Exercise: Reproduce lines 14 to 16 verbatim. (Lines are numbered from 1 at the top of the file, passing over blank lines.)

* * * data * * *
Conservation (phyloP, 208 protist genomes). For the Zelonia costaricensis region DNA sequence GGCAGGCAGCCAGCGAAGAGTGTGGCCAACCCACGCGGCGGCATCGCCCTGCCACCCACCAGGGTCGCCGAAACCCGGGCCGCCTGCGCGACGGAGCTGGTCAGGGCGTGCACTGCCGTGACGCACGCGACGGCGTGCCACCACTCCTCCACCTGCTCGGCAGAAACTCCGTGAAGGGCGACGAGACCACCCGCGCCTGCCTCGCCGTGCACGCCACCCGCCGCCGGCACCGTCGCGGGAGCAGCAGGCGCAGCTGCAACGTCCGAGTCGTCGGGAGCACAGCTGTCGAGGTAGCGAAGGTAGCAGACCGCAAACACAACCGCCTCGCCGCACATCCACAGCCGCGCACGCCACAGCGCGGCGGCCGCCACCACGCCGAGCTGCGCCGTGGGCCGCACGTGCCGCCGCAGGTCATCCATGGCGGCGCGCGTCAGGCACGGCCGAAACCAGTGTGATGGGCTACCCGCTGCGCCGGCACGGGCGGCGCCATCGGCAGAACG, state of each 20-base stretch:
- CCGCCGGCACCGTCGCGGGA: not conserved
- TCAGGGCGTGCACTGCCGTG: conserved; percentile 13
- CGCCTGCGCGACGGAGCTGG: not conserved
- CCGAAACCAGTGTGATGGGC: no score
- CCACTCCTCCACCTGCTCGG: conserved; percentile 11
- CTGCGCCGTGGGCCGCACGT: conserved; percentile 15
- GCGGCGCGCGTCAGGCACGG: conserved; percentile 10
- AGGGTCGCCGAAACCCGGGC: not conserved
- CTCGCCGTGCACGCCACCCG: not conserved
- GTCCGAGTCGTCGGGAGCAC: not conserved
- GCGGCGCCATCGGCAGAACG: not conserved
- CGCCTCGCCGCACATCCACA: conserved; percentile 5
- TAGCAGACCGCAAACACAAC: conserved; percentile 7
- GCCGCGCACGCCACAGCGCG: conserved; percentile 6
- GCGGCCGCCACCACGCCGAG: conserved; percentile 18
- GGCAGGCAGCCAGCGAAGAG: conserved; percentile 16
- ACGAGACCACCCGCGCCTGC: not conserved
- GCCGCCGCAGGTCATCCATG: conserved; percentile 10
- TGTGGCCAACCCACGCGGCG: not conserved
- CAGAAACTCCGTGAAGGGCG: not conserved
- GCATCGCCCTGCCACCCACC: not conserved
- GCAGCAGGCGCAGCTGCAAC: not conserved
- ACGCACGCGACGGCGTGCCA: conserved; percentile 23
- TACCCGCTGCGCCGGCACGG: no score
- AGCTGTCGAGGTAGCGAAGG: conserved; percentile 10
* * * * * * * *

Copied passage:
- TAGCAGACCGCAAACACAAC: conserved; percentile 7
- GCCGCGCACGCCACAGCGCG: conserved; percentile 6
- GCGGCCGCCACCACGCCGAG: conserved; percentile 18